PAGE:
10 must-knows about Underfloor Heating and Wooden Flooring
15 June 2015
Having underfloor heating is a wonderful, especially during the winters when the floors can be cold throughout the day. However, there is a way to prevent that, but there are a few things that you need to know.
1. The density and thickness of the flooring. This is important to know because the thinner the wood the more heat that will come through. The thickest you want the wood is to be 18mm and anything more won't allow the proper heat through.
2. Suitability and compatibility. This is important because if the flooring isn't compatible with underfloor heating, then you will simply ruin the flooring. Check with the manufacturer before installing the underflooring.
3. Insulation. The better the insulation of the underflooring, then the more cost and energy efficient it will be. There are plenty of insulation options, so make sure to choose the best one.
4. Moisture content of your flooring. You need to ensure that there is plenty of moisture content in the flooring and engineered wood is always more stable, but ask your manufacturer. You want the flooring to have around 8-9% after heating.
5. Room humidity. This important because the humidity of the air can affect the wood and cause expansion or shrinkage. You want the humidity to be around 40-60% all the time.
6. Maximum temperature of the floor. Most of the wooden floors shouldn't be heated over 27º and you can find this out by using a thermostat that has a floor probe that can automatically control the temperature.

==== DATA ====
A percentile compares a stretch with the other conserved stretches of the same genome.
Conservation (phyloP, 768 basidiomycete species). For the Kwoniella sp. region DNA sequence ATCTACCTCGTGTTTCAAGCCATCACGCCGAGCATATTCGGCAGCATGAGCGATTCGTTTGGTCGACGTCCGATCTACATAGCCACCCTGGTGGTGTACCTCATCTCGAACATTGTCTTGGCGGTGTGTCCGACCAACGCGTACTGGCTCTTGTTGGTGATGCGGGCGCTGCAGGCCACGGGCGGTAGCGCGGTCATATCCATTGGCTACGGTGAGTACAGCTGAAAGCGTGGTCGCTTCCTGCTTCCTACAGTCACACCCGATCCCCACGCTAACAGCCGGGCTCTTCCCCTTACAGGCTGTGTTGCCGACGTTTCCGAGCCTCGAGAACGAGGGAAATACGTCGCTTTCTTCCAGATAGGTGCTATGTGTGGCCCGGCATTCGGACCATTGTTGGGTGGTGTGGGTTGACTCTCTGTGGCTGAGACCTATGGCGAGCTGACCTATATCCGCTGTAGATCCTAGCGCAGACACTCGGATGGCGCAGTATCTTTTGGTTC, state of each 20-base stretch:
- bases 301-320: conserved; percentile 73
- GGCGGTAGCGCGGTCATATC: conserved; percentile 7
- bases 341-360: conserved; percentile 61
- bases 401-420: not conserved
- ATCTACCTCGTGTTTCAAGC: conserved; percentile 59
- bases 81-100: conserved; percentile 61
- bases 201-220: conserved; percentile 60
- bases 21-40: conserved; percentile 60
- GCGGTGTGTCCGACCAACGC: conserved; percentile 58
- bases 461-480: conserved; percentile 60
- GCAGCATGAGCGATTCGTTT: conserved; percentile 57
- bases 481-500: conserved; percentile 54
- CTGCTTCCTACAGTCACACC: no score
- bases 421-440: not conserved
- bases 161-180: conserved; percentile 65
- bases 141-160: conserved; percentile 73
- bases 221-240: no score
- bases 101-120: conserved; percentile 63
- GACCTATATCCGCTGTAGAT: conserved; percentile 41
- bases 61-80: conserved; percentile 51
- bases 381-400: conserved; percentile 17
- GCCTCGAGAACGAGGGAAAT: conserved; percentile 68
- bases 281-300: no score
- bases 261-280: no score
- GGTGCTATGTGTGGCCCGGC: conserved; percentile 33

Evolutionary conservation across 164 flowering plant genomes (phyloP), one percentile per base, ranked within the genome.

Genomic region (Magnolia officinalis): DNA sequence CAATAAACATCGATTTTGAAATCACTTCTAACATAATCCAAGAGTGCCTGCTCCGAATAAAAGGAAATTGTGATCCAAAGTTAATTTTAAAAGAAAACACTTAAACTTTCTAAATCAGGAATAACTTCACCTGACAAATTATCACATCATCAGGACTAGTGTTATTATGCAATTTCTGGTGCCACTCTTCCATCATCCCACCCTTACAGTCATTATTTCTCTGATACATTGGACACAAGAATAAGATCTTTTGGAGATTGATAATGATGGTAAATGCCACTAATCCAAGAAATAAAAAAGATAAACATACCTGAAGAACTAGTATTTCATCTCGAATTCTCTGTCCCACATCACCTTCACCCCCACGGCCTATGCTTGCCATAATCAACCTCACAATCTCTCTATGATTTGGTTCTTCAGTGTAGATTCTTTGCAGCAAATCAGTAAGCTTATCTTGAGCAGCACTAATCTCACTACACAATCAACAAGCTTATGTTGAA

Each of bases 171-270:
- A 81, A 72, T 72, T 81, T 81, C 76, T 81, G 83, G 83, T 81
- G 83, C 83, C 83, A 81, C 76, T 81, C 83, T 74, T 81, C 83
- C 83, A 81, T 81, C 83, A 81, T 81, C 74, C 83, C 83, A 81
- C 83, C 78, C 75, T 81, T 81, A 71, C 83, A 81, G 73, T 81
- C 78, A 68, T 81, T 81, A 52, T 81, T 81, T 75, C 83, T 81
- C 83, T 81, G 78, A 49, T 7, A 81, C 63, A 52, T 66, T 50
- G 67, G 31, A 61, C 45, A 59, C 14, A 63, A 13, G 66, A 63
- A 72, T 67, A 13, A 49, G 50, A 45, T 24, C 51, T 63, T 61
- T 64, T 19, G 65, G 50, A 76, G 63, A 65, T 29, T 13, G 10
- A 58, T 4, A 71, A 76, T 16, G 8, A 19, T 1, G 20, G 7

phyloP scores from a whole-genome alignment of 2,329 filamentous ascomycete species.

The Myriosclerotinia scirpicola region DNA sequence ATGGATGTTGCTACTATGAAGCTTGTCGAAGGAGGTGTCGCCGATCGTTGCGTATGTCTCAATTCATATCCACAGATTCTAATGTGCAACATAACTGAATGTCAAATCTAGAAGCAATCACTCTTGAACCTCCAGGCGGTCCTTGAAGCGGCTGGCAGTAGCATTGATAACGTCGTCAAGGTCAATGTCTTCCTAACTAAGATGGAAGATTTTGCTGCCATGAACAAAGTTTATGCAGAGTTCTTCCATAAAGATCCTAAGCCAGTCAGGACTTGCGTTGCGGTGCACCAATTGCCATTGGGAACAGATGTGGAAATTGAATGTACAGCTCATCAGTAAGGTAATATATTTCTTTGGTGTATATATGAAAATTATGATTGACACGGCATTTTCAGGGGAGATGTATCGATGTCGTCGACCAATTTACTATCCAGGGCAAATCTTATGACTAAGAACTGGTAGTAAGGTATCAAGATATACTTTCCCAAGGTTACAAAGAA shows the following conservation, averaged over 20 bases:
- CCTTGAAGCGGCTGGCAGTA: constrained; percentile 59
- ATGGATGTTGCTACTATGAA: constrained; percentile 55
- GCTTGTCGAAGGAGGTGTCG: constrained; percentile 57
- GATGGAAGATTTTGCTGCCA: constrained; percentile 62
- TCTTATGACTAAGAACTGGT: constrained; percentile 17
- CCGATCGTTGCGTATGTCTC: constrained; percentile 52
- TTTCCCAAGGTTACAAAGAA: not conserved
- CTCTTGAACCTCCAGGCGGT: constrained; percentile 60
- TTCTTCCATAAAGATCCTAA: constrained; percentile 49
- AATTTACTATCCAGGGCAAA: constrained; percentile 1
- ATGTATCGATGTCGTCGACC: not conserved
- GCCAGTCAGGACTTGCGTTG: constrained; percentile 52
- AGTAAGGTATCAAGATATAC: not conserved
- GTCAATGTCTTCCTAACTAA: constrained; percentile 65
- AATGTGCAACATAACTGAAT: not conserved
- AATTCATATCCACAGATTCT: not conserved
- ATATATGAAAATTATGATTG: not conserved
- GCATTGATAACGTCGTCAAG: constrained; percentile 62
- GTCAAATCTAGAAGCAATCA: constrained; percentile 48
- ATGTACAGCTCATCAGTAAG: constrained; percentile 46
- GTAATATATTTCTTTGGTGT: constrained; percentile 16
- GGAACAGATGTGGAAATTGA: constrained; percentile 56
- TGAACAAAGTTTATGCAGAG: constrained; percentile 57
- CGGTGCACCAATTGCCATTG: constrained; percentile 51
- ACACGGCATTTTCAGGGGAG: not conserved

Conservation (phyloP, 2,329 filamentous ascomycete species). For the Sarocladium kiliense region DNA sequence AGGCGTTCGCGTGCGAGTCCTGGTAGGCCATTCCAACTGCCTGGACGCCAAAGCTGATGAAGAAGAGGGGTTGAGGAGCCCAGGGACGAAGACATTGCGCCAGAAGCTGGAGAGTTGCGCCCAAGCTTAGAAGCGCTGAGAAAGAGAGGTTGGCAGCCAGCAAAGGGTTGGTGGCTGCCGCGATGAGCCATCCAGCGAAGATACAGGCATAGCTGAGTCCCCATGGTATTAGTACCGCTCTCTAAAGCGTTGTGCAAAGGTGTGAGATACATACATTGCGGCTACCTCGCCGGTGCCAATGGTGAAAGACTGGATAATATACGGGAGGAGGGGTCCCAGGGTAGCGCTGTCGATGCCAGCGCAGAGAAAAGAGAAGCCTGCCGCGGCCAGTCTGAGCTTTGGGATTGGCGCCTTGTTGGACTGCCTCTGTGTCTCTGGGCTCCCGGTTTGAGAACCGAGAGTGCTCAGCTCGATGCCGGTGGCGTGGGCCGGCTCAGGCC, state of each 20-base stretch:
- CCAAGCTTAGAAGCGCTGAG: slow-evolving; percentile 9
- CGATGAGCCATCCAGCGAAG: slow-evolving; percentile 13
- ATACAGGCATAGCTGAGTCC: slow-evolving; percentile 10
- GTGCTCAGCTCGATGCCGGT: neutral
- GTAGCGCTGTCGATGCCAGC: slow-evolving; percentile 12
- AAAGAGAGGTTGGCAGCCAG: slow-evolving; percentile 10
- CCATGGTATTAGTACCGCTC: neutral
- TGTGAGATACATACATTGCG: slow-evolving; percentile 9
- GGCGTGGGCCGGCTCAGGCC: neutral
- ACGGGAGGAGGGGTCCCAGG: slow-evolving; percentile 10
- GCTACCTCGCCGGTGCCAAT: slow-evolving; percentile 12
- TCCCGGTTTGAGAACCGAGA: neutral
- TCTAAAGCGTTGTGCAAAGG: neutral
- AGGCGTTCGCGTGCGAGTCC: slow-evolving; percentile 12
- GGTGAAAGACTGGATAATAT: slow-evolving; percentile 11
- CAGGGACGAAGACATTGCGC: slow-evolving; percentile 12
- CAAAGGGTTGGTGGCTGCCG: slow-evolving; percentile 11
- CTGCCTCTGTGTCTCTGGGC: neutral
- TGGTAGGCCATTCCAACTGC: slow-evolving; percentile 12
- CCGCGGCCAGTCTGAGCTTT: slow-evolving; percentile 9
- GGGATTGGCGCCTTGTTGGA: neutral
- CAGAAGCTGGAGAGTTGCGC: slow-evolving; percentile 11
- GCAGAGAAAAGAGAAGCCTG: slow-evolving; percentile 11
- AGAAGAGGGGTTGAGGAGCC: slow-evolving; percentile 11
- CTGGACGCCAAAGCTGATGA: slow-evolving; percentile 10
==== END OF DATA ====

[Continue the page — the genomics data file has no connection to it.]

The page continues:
7. Heating controls. You need to be able to control the amount of heat that is hitting the wood panels and you don't want it to get too hot. This also makes sure that no energy gets wasted and that the heating is safely being used.
8. Underlay. For floors that are nailed or floating you should hire a wood specialist that can install the underlay on top of the heating. It should be thin and not foil reflective and the maximum TOG that you want is 2.5.
9. System type. There are 2 different types, including warm water and electric heating and both can be used under the wooden floors. However, the type that is used is based on preference and the type of project. Electric is mostly used in refurbishing, while warm water is typically used in new buildings.
10. Reputable supplier. Make sure that you have a reputable supplier for your underfloor heating and you should find out some crucial information. Make sure to find out how long they have been in business, what the guarantees are and if they have technical staff to help if you need it.
I absolutely love the flooring in this picture, can someone please tell me what it's called and where I can purchase it?